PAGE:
When you hear the term "takeover target," you typically think of a small biotech or technology company – but that's not the case here.
I've found a company that logged $1.4 billion of adjusted EBIDTA and $1.2 billion of operating cash flow. And it just happens to be the second-largest natural gas producer in the United States.
I'm talking about Chesapeake Energy Corp. (NYSE: CHK) – a company that has increased production for 21 consecutive years.
In addition to being the second largest U.S. gas company, Chesapeake is the No. 1 horizontal-well driller in the world, and the most active new-well driller in the United States. The company holds a large portfolio of shale properties, and it plans to triple profitable liquids production.
Even aside from the fact that the company is an attractive takeover target, Chesapeake has enough going for it that it deserves a place in our portfolio.
So it's time to buy Chesapeake Energy Corp. (**).
Why Chesapeake Energy Corp. is a "Buy"
There really couldn't be a better time to start building a position in this energy juggernaut, since natural gas prices are set to climb as the market finishes fill season and looks toward winter withdrawal season starting in October or November.
Chesapeake currently produces a little more than 3 billion cubic feet of natural gas equivalent per day (bcfe/d), about 4% of total consumption in North America. It operates 166 onshore drilling rigs across the United States and has another 105 non-operated but active rigs.
Chesapeake has a strong presence in shale gas, with access to some of the most abundant U.S. natural gas shale plays. It has leading positions in four of the top five shale gas fields: No. 1 in the Marcellus, Haynesville and Bossier shale plays, and No. 2 in the Barnett shale field. It holds leading positions in 12 of the top 15 unconventional liquids-rich plays, including the Anadarko Basin and the Eagle Ford shale field.
As I said earlier, the company has increased production for 21 consecutive years. And while gas production in the second quarter was up 9% year-over-year, the bigger news is that liquid production jumped 62%. Liquids are typically sold at prices similar to crude oil, so an increase there can bring in even more revenue than dry natural gas production.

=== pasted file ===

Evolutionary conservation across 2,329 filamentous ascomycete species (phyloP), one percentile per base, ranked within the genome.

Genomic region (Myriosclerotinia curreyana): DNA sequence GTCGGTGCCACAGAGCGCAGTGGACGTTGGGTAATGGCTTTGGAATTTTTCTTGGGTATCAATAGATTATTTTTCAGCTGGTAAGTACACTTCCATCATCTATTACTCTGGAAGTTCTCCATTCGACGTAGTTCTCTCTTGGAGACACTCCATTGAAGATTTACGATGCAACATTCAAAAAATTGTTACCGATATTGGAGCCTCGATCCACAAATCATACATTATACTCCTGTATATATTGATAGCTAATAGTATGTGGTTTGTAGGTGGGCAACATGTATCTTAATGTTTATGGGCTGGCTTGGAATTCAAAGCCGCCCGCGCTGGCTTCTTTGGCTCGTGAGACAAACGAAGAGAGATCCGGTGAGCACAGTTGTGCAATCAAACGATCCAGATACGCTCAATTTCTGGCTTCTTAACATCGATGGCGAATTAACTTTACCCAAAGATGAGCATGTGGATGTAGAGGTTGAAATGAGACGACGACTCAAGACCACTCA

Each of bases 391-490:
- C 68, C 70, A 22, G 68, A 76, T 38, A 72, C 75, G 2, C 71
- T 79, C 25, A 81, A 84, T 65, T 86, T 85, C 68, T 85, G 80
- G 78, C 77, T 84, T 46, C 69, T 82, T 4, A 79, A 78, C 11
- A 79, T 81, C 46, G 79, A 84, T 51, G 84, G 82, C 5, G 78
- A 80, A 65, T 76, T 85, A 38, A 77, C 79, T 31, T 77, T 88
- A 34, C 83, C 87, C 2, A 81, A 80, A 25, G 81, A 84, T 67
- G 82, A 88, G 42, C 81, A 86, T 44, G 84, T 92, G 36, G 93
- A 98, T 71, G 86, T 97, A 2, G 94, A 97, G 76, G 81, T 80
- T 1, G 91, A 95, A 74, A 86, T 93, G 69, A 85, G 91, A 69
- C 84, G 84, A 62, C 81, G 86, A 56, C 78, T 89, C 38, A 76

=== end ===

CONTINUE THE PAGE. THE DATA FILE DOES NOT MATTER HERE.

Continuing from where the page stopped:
Chesapeake wants to grow liquids production from 10% of total production in 2010 to 30% to 35% by 2015. It plans to spend 50% of its 2011 capital and 75% of 2012 capital on liquid-rich targets.
Chesapeake is also the world's largest driller of horizontal wells, one of the most valuable technologies in the industry.
Horizontal well drilling offers more production capability than vertical wells. It also gives Chesapeake access to more than 15% of daily U.S. drilling information. That's an important competitive edge as it pertains to uncovering unconventional resources. In the past four years, Chesapeake has discovered five of the top U.S. natural gas and liquids resources.
Chesapeake's assets give the company significant expansion capacity as it grows production. The company also has the option of selling these land holdings for additional liquidity.
All of these factors make Chesapeake Energy a strong investment candidate. But more than that, they make it the best takeover target in the oil and gas sector, in my opinion.
A word of warning, though: Chesapeake has a history of taking big chances for high rewards. It's for people who can handle volatility in their holdings – this is not your grandpa's low-risk investment strategy.
The company has a market cap of $19 billion, with an enterprise value of $30 billion once you take net debt and cash levels into consideration.
Chesapeake Energy stock is up 18% so far this year. It closed Friday at $30.38.
Chesapeake has tremendous resources and it's well positioned for both the long- and short-term future. However, you do need to be careful with this company. Its aggressive growth strategy has led to more volatility than we see with most other stocks.
Let's pick up our position slowly here. If you normally buy a 3% position, let's only pick up one-third of that, or 1% now, with expectations of dollar-cost averaging into the stock as we get closer to winter.
(**) Special Note of Disclosure: Jack Barnes has no interest in Chesapeake Energy Corp. (NYSE: CHK).
About the Writer: Columnist Jack Barnes started his career at Franklin Templeton in 1997. He started out in the company's fund-information department – just as the Asian contagion infected the Asian tiger countries.
Barnes launched his own shop, RIA, in 2003, just as the second Gulf War was breaking out. In early 2006, after logging a one-year return of nearly 83%, Forbes named Barnes the top stock picker in its "Armchair Investors Who Beat the Pros" competition. His two audited hedge funds generated double-digit returns in 2008.
Barnes retired to the beach in the summer of 2009, and continues to write from there. He's now the author of the popular blog, "Confessions of a Macro Contrarian," and his "Buy, Sell or Hold" column appears in Money Morning on twice a week. In his previous BSH column, Barnes analyzed SeaDrill Ltd. (NYSE: SDRL).
News and Related Story Links:
List of Countries by Natural gas production
- Chesapeake Energy:
August 2011 Investor Presentation
- Money Morning News Archive:
Previous "Buy, Sell or Hold" Features.
Confessions of a Macro Contrarian.